A Call To Save The Alcohol Industry And Livelihoods
… and the government would not have to parry questions about subsidising anyone, posits LAWRENCE OOKEDITSE
All sane people now understand that COVID-19 is real and is a serious threat to life. It is that simple. Another certainty now is that we are not getting the COVID-19 vaccine rolled-out fast enough. This means it is important to save an already broke government and a dispirited people from depression. In responding to the rise in cases, the country decided to ban the sale of alcohol completely. Not that alcohol is not for sale: all sorts of cheap alcohol are flooding the market and it goes untaxed and uncontrolled. I won’t speak about homebrews. The ban is not a solution.
Prolonged closure of the industry is beginning to look as if we are making the industry a scapegoat for rising COVID cases. I am not saying this out of thirst because when I become desperately thirsty, I know where to go to get alcohol. It is there if you want to get it. I know it is hard to speak for alcohol because the forbidden waters are like sex work. Very few people speak for these out of fear that they will be shamed, yet they sustain people.
As we speak, the leisure industry has ground to a halt. The liquor industry is even worse – legally no brewing is taking place in the country. Thousands of workers who depend on this industry for their livelihoods are idling at home and there is no provision for supporting them at all. Many bars and restaurants are unable to pay their workers under these circumstances. A broad majority of these joints depend on patrons buying and do not have cash reserves from which to sustain even half salaries.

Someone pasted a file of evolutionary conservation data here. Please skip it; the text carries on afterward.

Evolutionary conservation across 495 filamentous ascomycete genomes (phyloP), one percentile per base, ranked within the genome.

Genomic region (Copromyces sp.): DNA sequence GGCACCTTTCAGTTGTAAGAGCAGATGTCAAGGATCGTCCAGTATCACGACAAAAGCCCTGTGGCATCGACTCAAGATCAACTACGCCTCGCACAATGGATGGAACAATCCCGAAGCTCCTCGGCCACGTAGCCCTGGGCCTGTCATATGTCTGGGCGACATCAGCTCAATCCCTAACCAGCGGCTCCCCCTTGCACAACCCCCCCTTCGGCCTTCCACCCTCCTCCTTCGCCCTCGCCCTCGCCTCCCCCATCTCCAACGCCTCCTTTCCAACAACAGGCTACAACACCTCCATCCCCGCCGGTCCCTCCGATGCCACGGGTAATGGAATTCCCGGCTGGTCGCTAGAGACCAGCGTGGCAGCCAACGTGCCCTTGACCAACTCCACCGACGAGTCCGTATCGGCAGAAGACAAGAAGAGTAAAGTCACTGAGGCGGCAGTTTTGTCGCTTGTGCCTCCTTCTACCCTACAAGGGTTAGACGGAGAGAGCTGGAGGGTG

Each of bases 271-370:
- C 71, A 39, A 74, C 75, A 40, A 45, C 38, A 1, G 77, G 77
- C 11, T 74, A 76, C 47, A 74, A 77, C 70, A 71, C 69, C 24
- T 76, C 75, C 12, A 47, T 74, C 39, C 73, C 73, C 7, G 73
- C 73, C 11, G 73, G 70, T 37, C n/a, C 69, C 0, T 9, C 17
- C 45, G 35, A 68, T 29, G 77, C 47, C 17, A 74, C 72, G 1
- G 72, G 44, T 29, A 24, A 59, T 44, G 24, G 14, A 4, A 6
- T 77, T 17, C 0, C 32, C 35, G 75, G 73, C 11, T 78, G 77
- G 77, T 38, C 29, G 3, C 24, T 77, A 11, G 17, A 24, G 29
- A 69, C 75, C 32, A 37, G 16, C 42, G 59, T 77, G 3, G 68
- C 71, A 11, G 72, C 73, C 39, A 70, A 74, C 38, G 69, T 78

The many who depend on this sector are becoming depressed and are without livelihoods. Entire brewery plants are lying idle and it is possible to argue that the same numbers of jobs in the sector will not be attained any time soon.
But there are a few things that could be done instead of complete bans. The country should open the alcohol industry under controlled conditions and allow home deliveries of alcohol by joints that can deliver to people’s homes. Off sales for taking away could also work. I know quite well that there is fear that people will buy and stage chill sessions. Well, we have a curfew in place and this curfew has been and can still be extended. This then means already night-time revellers are not going to be as huge a problem as they otherwise would be.
Also, we may introduce stiffer penalties for those that stage drinking parties. I do not think the irresponsible behaviour of some of the revellers should bring down a whole industry and stifle the livelihoods of thousands of other people. In any case, people do access alcohol with ease, as I have said. All that we are doing under the current ban is enriching the smugglers and black market operators whose brews now cost the price of a goat, if you lucky.
People out there are buying and drinking counterfeit stuff. Alcohol flows but not through legal channels. It flows while the many stakeholders in alcohol industry who pay tax are currently in extreme dire straits. I am not going to speak about what research shows about the correlation between growing numbers of COVID-19 cases in Botswana and the alcohol industry since there has basically been none. We make decisions on the basis of our gut feelings but it has been a whole year of trying to manage the Coronavirus. By now, every step should be informed by empirical evidence and not the hunch of those in charge.
Alcohol may not be oxygen and people can live without it, you say. Fair enough. But many out there are unemployed as we speak, and the government is broke. We need those taxes from the industry and people need to provide for their families. As it is, who takes care of the financial obligations of the many who have been furloughed and lost their jobs as a result of the ban on alcohol?
What stops financial lenders from blacklisting investors and workers of this industry? These people are losing property and other possessions. They have no peace of mind at all because we have left them in limbo. Of course, the government has ran out of money and is not even able to provide them with any subsidies. However, the point is that the government would not have had to worry about subsidising anyone if we had not ‘outlawed’ their means of livelihood and allowed partial sales of alcohol. Allow partial opening of the industry and people will still earn something and avoid foreclosures and being auctioned off.